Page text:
and then executed against the database.
Thus, the scene constructor has to access t he metaphor repository in order to retrieve a
subportion of the metaphor graph, the VW repository in order to retrieve the proper VRML
frameworks, the Query repository to get the query language expressions associated with the
structure tree nodes and the database server actually storing the data which have to be
bound in the final scene.
The actual prototype of the Virgilio system uses Illustra DBMS and WebSpace
VRML browser as external components. It is now parametrical with respect to the database
extension, but query, VW objects description and metaphor are still hardcoded in the actual
Scene Constructor.
The tool we have chosen to describe the final scenes representing the dataset
embedded in a virtual scenario is VRML [10], an advanced language for describing interactive
simulations and virtual worlds. Based on SGI Open Inventor ASCII format, it allows the
specification of 3D scenes with rendered objects, lighting, materials, ambient properties and
realism effects; it als o supports extensions for networking and linking among different scene
graphs allowing users to seamlessly navigate in 3D scenes distributed all over the Internet.
Although its current version supports only a subset of the interactive behaviors offered by
Open Inventor language, its standardization effort represents the most important single step
to put VR on the Web and VRML promises to be an open and extensible language for
distributed virtual world representations.
Let us refer to the previously introduced query and suppose the user is at the beginning
only interested in the  and  parts. Note that the elevator buttons are mapped into a key
attribute of the record music type, i.e., the music type name; they are visible from the elevator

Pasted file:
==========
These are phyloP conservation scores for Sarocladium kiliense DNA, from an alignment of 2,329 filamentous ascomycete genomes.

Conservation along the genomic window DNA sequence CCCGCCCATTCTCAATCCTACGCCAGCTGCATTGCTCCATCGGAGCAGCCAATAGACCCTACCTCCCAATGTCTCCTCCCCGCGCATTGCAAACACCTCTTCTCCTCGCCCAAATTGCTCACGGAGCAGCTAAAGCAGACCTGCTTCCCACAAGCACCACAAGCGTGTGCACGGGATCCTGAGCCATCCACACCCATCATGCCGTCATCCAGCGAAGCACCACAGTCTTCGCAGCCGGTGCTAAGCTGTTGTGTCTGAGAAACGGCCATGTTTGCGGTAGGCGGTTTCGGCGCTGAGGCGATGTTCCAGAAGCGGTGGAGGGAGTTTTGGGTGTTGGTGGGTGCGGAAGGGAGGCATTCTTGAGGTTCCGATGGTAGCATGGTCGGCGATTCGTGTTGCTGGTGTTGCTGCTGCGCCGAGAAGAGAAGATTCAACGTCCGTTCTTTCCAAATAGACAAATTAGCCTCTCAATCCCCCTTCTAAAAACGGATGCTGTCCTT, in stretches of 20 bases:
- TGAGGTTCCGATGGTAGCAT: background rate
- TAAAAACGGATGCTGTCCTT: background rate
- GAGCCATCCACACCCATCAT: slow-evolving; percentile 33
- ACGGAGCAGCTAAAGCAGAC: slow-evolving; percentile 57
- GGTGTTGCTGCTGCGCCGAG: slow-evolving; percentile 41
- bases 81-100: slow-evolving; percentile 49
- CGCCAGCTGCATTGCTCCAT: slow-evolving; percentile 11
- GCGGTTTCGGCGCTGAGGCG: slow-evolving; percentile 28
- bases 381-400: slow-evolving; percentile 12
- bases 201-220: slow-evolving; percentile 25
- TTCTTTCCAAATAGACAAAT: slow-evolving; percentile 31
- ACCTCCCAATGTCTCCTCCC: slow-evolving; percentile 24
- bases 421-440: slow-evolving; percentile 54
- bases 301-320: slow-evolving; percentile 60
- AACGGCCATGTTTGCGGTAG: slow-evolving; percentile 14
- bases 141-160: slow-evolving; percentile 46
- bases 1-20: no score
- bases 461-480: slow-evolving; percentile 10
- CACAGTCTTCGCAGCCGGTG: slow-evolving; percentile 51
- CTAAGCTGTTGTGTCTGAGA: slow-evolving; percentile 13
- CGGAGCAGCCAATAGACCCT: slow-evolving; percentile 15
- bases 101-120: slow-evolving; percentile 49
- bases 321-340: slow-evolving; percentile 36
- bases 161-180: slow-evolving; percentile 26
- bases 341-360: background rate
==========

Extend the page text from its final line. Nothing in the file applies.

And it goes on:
in order to allow proper browsing.
The first object in the scene graph represents a building: it contains the whole dataset,
returned as the result of the query, and is the starting point for the exploration. Inside the
building (fig. 7) the entrance hall aggregates different decorative objects and one container,
the elevator; it classifies different kinds of music, providing an access to the next level of
aggregation in the structure tree (fig. 8).

Figure 7 Entrance hall Figure 8 The elevator, a classifier of floors

Figure 9 The Pop Music floor Figure 10 Inside the corridor
Stepping out of the elevator (fig. 9) users may see a poster reminding them which floor
had been chosen. The poster has been automatically chosen from the metaphor generator,
since the elevator buttons are no longer visible in the scene. The notes of the music type has
been mapped into a floor board while the corridor in front of the entrance provides access to
the different singers.
Walking through the corridor (fig. 10) it is possible to choose singers by means of
labels beside each door. Note that a label on the door is an accessory of room that is visible
from corridor, therefore it is suitable for mapping a key attribute of singer.

Figure 11 The Beatles room.
Inside the room (fig. 11), users can see different objects representing the information
related to the singer (in this case a group). The furniture contains different drawers, each one
storing one CD and its related information.

Figure 12 A drawer.
Both the title of the CD and its cover photo are used here to identify the content of each
drawer (fig. 12), and at the lowest level of aggregation, data for each song is stored in
different folders inside the drawer itself. Then it could be easy with a drag and drop operation